When will the pain get so bad it’s no longer tolerable? The fate of container shipping in 2012 is tied to this answer.
As long as carriers can stand the pain of losses — and evidence so far suggests they’re not yet at the breaking point — rates in the Asia-Europe market will remain at or near their severely depressed levels but the industry will not be tipped into a true restructuring.
If the pain gets worse, specifically if the world’s largest carrier, Maersk Line, pushes deep into 2012 or even beyond its stated orientation of ushering smaller carriers out of the Asia-Europe market, a round of consolidation could be forced through mergers, acquisitions or bankruptcies that some believe is long overdue.
The pressure that could trigger such a scenario has begun. Several smaller lines exited the trans-Pacific and larger lines such as CSAV and Zim Integrated Shipping Services are seeking capital infusions or strategic partners. CMA CGM has seen its considerable debt downgraded and has been shedding assets. Analysts say rates in the Asia-Europe trade were weaker than what would be suggested by volume that, for the most part, was relatively strong for most of 2011.
“The load factors have not been so bad through roughly the first three quarters, (such that) you would not expect to see rates melt the way they did” during that period, said Janet Lewis, head of Asia shipping research for Macquarie Capital Securities in Hong Kong. “The conclusion is that there has been quite aggressive price cutting.”
She summed up her view on why that is in a report from late October. “We believe that the current pressure on Asia-Europe rates, in particular, is the result of efforts by A.P. Moller-Maersk to push out weaker operators — either financially weak or small scale — along the lines of its public stance that the industry is in need of consolidation,” Lewis wrote.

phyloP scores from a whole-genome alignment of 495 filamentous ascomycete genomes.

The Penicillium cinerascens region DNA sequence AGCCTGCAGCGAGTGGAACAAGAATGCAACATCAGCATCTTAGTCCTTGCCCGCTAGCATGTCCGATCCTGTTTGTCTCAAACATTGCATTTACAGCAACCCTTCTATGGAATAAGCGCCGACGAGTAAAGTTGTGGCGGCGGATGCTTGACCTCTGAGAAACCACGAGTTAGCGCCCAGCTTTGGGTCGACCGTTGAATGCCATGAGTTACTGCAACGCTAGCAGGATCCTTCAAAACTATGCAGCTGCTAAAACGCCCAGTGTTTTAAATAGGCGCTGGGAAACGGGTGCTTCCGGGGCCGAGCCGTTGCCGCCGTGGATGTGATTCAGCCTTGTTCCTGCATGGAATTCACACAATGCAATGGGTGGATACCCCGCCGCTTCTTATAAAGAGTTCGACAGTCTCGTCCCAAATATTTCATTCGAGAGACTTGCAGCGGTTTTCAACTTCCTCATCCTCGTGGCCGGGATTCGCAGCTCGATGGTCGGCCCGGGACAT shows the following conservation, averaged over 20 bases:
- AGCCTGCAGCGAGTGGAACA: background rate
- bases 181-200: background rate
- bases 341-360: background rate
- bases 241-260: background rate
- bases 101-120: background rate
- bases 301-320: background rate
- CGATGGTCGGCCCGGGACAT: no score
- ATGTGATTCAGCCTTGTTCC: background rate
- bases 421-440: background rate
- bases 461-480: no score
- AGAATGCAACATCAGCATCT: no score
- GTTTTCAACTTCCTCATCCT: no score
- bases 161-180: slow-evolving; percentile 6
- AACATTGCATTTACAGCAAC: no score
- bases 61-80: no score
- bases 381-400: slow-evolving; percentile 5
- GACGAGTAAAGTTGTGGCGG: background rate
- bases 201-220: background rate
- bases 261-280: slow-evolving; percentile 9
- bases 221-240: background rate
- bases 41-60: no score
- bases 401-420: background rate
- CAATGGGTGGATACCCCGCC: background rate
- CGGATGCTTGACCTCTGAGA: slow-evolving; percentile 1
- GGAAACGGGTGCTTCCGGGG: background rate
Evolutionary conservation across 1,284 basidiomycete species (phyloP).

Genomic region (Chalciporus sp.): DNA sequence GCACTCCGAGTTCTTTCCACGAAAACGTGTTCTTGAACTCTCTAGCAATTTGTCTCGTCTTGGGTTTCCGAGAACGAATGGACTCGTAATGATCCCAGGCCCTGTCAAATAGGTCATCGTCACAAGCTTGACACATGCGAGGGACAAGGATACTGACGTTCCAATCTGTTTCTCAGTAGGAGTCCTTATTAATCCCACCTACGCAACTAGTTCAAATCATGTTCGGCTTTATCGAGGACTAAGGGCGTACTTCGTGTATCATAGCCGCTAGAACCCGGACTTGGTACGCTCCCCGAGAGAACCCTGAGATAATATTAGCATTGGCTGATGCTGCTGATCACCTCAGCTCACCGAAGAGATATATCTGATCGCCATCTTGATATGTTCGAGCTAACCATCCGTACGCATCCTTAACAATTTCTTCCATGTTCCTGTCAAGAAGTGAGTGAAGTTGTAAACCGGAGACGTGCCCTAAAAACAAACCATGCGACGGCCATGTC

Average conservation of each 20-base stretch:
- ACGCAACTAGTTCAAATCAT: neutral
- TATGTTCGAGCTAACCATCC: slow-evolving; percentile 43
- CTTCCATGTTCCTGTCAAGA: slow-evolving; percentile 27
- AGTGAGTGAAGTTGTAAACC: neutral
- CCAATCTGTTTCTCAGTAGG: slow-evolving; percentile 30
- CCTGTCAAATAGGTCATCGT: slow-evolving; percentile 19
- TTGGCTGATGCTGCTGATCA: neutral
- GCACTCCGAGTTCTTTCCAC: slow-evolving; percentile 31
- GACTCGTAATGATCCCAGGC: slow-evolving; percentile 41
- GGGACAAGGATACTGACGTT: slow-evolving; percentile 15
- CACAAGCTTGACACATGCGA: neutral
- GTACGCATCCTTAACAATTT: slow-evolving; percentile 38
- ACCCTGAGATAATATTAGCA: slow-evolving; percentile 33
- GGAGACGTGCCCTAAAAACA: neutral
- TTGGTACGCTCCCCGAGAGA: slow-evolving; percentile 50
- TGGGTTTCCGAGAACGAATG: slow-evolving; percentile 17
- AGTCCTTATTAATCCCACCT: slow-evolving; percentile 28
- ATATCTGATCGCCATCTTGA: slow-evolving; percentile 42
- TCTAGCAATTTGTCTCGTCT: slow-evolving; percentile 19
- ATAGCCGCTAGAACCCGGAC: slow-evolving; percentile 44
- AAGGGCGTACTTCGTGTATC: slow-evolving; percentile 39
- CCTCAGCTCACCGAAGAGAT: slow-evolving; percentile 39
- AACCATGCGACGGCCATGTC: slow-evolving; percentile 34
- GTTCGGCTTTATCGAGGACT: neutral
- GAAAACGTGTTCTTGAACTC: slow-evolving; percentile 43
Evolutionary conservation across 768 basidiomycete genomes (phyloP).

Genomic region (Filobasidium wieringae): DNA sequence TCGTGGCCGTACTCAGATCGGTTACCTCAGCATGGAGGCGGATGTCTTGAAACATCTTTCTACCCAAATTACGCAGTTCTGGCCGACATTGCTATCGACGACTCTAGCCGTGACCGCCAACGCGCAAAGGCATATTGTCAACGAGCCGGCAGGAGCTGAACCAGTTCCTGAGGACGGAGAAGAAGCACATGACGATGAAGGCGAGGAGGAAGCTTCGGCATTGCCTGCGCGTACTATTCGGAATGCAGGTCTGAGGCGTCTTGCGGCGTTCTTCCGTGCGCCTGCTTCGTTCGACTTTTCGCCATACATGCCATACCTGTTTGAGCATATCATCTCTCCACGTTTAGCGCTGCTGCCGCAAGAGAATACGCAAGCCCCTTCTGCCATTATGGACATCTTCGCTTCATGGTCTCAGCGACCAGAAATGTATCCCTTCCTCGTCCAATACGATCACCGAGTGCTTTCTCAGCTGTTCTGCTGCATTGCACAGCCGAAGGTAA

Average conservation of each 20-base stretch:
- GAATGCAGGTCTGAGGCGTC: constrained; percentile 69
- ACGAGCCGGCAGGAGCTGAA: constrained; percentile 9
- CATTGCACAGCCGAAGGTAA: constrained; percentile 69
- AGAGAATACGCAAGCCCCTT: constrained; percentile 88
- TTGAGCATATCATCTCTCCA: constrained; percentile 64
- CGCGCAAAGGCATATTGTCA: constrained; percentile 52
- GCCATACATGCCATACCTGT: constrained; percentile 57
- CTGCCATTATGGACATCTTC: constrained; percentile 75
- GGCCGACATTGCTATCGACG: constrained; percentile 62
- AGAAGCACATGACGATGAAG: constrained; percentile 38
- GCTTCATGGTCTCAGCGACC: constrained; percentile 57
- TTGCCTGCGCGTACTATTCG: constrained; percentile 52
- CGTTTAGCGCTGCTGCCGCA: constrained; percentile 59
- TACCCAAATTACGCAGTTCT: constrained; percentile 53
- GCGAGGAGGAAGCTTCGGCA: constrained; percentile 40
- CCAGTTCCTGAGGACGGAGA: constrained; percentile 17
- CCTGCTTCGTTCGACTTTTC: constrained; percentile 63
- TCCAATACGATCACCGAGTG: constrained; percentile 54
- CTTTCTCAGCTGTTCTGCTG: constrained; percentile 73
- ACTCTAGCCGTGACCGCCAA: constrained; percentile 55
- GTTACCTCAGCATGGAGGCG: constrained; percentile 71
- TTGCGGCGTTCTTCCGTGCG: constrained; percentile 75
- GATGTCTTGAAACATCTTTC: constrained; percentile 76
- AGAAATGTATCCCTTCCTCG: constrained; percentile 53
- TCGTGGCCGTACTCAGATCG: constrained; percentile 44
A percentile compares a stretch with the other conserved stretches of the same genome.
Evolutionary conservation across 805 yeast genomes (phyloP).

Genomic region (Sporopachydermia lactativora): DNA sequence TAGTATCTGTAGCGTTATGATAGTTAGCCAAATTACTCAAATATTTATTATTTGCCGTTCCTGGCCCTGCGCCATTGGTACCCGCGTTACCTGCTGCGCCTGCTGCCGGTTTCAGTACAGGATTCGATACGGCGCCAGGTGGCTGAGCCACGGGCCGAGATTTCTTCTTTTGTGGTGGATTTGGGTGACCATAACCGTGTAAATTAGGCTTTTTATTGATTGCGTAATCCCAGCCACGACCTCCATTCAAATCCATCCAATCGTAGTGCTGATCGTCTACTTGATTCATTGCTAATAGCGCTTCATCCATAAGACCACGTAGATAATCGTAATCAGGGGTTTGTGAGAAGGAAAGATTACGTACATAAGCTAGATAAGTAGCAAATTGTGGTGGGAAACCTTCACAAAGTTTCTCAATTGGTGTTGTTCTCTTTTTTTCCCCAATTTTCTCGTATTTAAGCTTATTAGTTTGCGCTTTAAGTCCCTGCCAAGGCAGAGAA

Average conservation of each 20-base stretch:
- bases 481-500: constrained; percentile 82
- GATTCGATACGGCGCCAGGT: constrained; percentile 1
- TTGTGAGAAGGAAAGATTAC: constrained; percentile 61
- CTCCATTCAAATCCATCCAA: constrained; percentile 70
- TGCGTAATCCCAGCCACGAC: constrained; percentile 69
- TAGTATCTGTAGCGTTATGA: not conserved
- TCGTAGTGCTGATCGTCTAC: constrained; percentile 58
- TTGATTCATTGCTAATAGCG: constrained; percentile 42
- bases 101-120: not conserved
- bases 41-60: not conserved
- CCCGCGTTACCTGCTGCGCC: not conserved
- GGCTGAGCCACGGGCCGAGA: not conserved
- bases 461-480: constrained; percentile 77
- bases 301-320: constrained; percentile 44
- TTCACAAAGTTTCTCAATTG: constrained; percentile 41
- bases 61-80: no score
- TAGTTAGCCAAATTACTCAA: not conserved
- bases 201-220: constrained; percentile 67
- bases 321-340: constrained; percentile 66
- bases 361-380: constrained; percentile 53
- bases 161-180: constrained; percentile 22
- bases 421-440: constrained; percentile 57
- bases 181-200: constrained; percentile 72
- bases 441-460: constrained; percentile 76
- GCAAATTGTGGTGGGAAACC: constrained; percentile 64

Such a posture by the world’s largest container line creates a very different scenario headed into 2012, certainly when compared to 2009, the last year when the industry was in the red. That year, upward of $10 billion in losses led carriers including Maersk to withdraw, at one point in late 2009, 11.7 percent of total global capacity to put a floor under rates.
Following 2011, when losses accelerated as the year progressed but were nowhere near as great as the losses sustained in 2009, very little capacity was withdrawn. The total share of sidelined capacity stood at just under 3 percent as of mid-November, according to research analyst Alphaliner.
Could carriers have a change in heart and park ships en masse in 2012? Some industry interests, including former APL chief Ron Widdows, say they expect that. Others argue such an effort would have to be led by the large carriers, and that shouldn’t be counted on.
“They (Maersk) feel they were burned on market share in 2009 when they laid up vessels, and they do not want to give up market share this time around,” Lewis said in December. “Maersk feels they didn’t finish the job in 2009, so now is the time to do it.”
If Maersk chooses to hold firm on capacity and maintain pressure on competitors in 2012, a weakening market could lend backhanded support to its efforts. China-to-Europe exports in November increased 5 percent, a quarter of the pace of July and August, and observers are expecting the debt crisis to take its toll on volume in 2012.
“With the problems in Europe, the likelihood is the volumes in the coming year could be considerably more disappointing than in the past year,” Lewis said. She estimates Asia-Europe growth at 2 percent for 2012, a sharp slowdown from the estimated 6 percent likely to come in for 2011.
So if the industry is pushed into consolidation, what would that mean in practice?
First, it is important to remember many predictions of liner industry consolidation have ended up in the trash heap as carriers managed to ride out losses, whether out of an unshakable long-term commitment to the container business, support from sister businesses or backing — actual or implied — from home state governments.
Some believe any consolidation would be incremental and thus have little market impact. As Drewry’s Philip Damas told my Journal of Commerce colleague Joe Bonney in November, he sees “continuing, slow concentration of market share” as smaller and weaker carriers lose market share by failing to match the investment of larger lines. But he predicted container shipping “will remain very fragmented for quite some time.”
Alphaliner’s Hua Joo Tan agrees, discounting talk of consolidation. “I maintain my view that there is limited potential for consolidation in 2012,” he said.